Whilst sympathetic to the Occupy movement, Buckoke is able to look at it and view its problems with a clarity not often shared by his comrades
The conceit of the play is a clever one. A group of students are occupying the theatre in protest against a production of The Producers. The characters are easily identifiable ‘typical lefties': a Wall Street occupier who won’t stop mentioning her activist credentials; an air-headed anarchist; a dreamy hippy songstress; an SWP propagandist. The humour is underpinned by a gentle satire of these archetypes of the left, but there is a serious awareness - perhaps even a sense of weariness - of how the negative public perception of them undermines their cause.
Whilst sympathetic to the Occupy movement, Buckoke is able to look at it and view its problems with a clarity not often shared by his comrades. Aware of how the actions of the Occupiers were viewed by the student body, he is able to tease out the potential for humour arising from contrast between what the Occupiers sometimes naively think of themselves and what the audience might think of them.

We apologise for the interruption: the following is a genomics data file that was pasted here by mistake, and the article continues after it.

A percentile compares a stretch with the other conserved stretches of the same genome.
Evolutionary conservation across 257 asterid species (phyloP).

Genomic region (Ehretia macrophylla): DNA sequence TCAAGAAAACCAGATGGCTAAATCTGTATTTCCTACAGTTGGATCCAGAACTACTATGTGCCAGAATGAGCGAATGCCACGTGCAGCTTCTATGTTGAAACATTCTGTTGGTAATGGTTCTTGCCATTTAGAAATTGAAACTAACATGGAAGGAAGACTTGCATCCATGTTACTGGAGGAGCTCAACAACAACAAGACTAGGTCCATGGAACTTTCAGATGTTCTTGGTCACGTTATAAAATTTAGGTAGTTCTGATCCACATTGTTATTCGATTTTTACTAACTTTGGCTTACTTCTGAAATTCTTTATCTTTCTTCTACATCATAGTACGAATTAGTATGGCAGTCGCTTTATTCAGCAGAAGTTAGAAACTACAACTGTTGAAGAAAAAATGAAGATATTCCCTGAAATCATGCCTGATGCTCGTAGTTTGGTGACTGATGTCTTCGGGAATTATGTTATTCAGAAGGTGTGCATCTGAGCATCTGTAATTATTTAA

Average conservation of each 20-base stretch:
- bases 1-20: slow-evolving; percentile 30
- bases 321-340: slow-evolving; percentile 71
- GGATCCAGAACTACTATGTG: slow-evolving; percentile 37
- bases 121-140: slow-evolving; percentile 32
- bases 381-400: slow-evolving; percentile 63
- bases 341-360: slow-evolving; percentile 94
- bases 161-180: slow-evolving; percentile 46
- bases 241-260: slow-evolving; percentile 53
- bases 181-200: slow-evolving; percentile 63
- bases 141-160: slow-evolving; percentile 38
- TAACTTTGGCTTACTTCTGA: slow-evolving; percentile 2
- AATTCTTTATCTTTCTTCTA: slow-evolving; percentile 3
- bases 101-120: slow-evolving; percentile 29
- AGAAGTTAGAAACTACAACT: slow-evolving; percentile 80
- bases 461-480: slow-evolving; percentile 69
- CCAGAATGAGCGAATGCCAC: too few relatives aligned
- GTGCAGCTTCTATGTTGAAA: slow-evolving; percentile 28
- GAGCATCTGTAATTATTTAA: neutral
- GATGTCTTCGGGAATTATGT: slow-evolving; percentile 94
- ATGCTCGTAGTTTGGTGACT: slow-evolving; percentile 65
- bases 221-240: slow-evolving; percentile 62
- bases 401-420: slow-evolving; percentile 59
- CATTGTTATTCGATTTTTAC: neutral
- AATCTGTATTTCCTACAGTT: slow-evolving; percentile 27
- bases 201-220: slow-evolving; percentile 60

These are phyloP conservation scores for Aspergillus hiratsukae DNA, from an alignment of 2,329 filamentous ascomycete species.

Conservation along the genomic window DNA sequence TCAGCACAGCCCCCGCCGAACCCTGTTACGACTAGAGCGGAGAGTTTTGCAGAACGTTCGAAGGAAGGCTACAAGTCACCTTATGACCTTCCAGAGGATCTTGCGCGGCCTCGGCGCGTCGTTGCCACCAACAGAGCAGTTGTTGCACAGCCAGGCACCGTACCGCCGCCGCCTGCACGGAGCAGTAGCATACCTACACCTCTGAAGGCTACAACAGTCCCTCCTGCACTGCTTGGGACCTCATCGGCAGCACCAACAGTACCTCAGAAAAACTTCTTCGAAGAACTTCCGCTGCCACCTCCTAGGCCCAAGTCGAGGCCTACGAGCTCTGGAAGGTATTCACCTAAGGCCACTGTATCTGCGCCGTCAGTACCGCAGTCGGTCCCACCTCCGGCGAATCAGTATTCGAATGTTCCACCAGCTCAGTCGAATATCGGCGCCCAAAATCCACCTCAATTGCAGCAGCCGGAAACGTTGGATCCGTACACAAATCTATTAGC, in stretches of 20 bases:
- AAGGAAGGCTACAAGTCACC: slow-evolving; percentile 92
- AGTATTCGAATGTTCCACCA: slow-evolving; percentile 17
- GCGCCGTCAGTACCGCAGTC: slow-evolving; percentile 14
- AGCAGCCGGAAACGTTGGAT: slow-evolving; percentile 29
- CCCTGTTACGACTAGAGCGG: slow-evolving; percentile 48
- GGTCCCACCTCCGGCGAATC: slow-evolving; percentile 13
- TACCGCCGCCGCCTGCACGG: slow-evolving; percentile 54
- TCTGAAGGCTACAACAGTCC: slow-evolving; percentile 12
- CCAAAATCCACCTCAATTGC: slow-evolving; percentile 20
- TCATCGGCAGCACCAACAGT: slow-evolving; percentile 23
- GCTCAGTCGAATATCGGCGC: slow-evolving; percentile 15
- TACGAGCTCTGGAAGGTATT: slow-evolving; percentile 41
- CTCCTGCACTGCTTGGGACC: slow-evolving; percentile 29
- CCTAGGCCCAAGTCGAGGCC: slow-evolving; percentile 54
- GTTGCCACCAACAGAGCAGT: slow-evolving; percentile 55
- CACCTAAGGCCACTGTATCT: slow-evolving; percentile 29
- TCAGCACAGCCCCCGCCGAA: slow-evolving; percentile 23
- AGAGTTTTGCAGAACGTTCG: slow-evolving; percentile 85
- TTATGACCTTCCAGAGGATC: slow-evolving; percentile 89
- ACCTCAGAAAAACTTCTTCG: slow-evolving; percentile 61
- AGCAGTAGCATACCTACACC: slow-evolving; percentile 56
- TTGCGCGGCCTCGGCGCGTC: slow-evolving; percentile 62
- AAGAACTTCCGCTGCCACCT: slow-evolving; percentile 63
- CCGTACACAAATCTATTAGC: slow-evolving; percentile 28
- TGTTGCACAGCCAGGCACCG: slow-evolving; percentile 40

Though this large cast seem slightly under-rehearsed and occasionally falter, there is enough energy being exchanged to carry the script. Sometimes the size of the stage seems to affect the blocking, leaving people standing oddly far away from each other, but with the jokes coming with pleasing regularity this isn’t too much of a concern.
The final few minutes are a brave attempt at forum theatre, in which the audience suggests ways the action can develop. This depends heavily on a receptive audience. I was lucky, and the actors seized upon audience suggestions with infectious energy and a clear sense of purpose.
Occupied will definitely be enjoyed by anyone who has come across the Occupy movement, whether in Cambridge or elsewhere, but will also be appreciated as a smart, fun comedy by anyone who happens to wander along.